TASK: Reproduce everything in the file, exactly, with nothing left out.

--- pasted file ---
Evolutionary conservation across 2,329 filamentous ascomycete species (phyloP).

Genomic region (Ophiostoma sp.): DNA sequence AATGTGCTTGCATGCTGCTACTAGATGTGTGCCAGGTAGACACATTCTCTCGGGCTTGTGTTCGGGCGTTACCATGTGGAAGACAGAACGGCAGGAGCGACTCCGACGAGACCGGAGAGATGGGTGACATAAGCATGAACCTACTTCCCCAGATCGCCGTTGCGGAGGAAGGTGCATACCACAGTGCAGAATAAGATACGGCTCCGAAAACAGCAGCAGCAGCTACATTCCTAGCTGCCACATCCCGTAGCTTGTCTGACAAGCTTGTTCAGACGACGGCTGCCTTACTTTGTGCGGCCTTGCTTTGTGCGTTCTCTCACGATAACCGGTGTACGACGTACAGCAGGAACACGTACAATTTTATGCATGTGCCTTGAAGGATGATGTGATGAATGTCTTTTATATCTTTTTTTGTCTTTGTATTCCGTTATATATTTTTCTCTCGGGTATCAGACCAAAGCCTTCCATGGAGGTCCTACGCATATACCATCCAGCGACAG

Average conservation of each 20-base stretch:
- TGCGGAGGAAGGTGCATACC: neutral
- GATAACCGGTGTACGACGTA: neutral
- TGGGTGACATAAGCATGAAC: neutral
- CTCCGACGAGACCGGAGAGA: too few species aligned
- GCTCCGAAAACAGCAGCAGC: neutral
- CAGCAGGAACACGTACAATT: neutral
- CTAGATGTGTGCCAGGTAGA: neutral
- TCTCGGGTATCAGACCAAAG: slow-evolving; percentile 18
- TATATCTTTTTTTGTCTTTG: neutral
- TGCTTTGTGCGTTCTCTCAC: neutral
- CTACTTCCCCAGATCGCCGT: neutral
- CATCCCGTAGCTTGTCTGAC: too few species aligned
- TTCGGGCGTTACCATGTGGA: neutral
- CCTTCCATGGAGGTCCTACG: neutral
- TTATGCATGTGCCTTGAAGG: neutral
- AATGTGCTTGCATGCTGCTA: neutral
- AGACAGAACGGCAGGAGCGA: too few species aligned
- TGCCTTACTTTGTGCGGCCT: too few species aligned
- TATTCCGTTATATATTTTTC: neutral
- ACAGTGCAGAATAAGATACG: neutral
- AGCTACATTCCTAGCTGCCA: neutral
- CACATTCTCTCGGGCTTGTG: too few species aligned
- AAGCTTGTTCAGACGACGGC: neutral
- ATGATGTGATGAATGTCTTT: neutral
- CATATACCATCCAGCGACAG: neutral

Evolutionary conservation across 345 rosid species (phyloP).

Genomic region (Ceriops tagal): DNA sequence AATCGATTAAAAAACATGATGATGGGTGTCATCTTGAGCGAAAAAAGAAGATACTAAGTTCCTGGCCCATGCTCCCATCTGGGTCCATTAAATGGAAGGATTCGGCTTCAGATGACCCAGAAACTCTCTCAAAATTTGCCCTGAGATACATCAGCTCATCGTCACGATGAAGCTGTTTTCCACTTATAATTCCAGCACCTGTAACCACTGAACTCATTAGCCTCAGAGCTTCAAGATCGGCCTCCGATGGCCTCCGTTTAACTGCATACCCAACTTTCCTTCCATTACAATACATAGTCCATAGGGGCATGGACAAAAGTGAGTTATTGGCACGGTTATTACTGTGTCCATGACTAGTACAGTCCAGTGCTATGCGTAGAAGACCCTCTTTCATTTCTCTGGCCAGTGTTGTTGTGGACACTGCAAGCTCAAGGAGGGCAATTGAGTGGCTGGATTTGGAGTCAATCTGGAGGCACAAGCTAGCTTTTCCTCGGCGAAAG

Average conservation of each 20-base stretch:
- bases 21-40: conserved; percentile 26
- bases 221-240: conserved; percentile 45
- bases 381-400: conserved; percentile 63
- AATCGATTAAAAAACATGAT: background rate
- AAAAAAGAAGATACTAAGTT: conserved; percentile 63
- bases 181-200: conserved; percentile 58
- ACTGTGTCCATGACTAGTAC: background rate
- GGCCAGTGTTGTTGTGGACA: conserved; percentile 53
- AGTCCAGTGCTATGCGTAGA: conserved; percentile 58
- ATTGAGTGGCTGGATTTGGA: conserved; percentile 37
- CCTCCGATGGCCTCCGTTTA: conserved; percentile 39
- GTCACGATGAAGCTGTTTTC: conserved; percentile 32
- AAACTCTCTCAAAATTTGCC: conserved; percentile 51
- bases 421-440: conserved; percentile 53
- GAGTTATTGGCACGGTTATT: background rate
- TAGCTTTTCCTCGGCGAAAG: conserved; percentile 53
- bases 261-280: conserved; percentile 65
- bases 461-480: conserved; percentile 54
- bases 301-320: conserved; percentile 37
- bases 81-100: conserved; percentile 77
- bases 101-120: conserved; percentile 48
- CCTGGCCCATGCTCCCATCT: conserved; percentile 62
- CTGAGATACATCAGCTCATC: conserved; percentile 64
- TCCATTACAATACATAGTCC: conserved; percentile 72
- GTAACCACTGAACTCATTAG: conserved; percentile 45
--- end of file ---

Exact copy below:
Evolutionary conservation across 2,329 filamentous ascomycete species (phyloP).

Genomic region (Ophiostoma sp.): DNA sequence AATGTGCTTGCATGCTGCTACTAGATGTGTGCCAGGTAGACACATTCTCTCGGGCTTGTGTTCGGGCGTTACCATGTGGAAGACAGAACGGCAGGAGCGACTCCGACGAGACCGGAGAGATGGGTGACATAAGCATGAACCTACTTCCCCAGATCGCCGTTGCGGAGGAAGGTGCATACCACAGTGCAGAATAAGATACGGCTCCGAAAACAGCAGCAGCAGCTACATTCCTAGCTGCCACATCCCGTAGCTTGTCTGACAAGCTTGTTCAGACGACGGCTGCCTTACTTTGTGCGGCCTTGCTTTGTGCGTTCTCTCACGATAACCGGTGTACGACGTACAGCAGGAACACGTACAATTTTATGCATGTGCCTTGAAGGATGATGTGATGAATGTCTTTTATATCTTTTTTTGTCTTTGTATTCCGTTATATATTTTTCTCTCGGGTATCAGACCAAAGCCTTCCATGGAGGTCCTACGCATATACCATCCAGCGACAG

Average conservation of each 20-base stretch:
- TGCGGAGGAAGGTGCATACC: neutral
- GATAACCGGTGTACGACGTA: neutral
- TGGGTGACATAAGCATGAAC: neutral
- CTCCGACGAGACCGGAGAGA: too few species aligned
- GCTCCGAAAACAGCAGCAGC: neutral
- CAGCAGGAACACGTACAATT: neutral
- CTAGATGTGTGCCAGGTAGA: neutral
- TCTCGGGTATCAGACCAAAG: slow-evolving; percentile 18
- TATATCTTTTTTTGTCTTTG: neutral
- TGCTTTGTGCGTTCTCTCAC: neutral
- CTACTTCCCCAGATCGCCGT: neutral
- CATCCCGTAGCTTGTCTGAC: too few species aligned
- TTCGGGCGTTACCATGTGGA: neutral
- CCTTCCATGGAGGTCCTACG: neutral
- TTATGCATGTGCCTTGAAGG: neutral
- AATGTGCTTGCATGCTGCTA: neutral
- AGACAGAACGGCAGGAGCGA: too few species aligned
- TGCCTTACTTTGTGCGGCCT: too few species aligned
- TATTCCGTTATATATTTTTC: neutral
- ACAGTGCAGAATAAGATACG: neutral
- AGCTACATTCCTAGCTGCCA: neutral
- CACATTCTCTCGGGCTTGTG: too few species aligned
- AAGCTTGTTCAGACGACGGC: neutral
- ATGATGTGATGAATGTCTTT: neutral
- CATATACCATCCAGCGACAG: neutral

Evolutionary conservation across 345 rosid species (phyloP).

Genomic region (Ceriops tagal): DNA sequence AATCGATTAAAAAACATGATGATGGGTGTCATCTTGAGCGAAAAAAGAAGATACTAAGTTCCTGGCCCATGCTCCCATCTGGGTCCATTAAATGGAAGGATTCGGCTTCAGATGACCCAGAAACTCTCTCAAAATTTGCCCTGAGATACATCAGCTCATCGTCACGATGAAGCTGTTTTCCACTTATAATTCCAGCACCTGTAACCACTGAACTCATTAGCCTCAGAGCTTCAAGATCGGCCTCCGATGGCCTCCGTTTAACTGCATACCCAACTTTCCTTCCATTACAATACATAGTCCATAGGGGCATGGACAAAAGTGAGTTATTGGCACGGTTATTACTGTGTCCATGACTAGTACAGTCCAGTGCTATGCGTAGAAGACCCTCTTTCATTTCTCTGGCCAGTGTTGTTGTGGACACTGCAAGCTCAAGGAGGGCAATTGAGTGGCTGGATTTGGAGTCAATCTGGAGGCACAAGCTAGCTTTTCCTCGGCGAAAG

Average conservation of each 20-base stretch:
- bases 21-40: conserved; percentile 26
- bases 221-240: conserved; percentile 45
- bases 381-400: conserved; percentile 63
- AATCGATTAAAAAACATGAT: background rate
- AAAAAAGAAGATACTAAGTT: conserved; percentile 63
- bases 181-200: conserved; percentile 58
- ACTGTGTCCATGACTAGTAC: background rate
- GGCCAGTGTTGTTGTGGACA: conserved; percentile 53
- AGTCCAGTGCTATGCGTAGA: conserved; percentile 58
- ATTGAGTGGCTGGATTTGGA: conserved; percentile 37
- CCTCCGATGGCCTCCGTTTA: conserved; percentile 39
- GTCACGATGAAGCTGTTTTC: conserved; percentile 32
- AAACTCTCTCAAAATTTGCC: conserved; percentile 51
- bases 421-440: conserved; percentile 53
- GAGTTATTGGCACGGTTATT: background rate
- TAGCTTTTCCTCGGCGAAAG: conserved; percentile 53
- bases 261-280: conserved; percentile 65
- bases 461-480: conserved; percentile 54
- bases 301-320: conserved; percentile 37
- bases 81-100: conserved; percentile 77
- bases 101-120: conserved; percentile 48
- CCTGGCCCATGCTCCCATCT: conserved; percentile 62
- CTGAGATACATCAGCTCATC: conserved; percentile 64
- TCCATTACAATACATAGTCC: conserved; percentile 72
- GTAACCACTGAACTCATTAG: conserved; percentile 45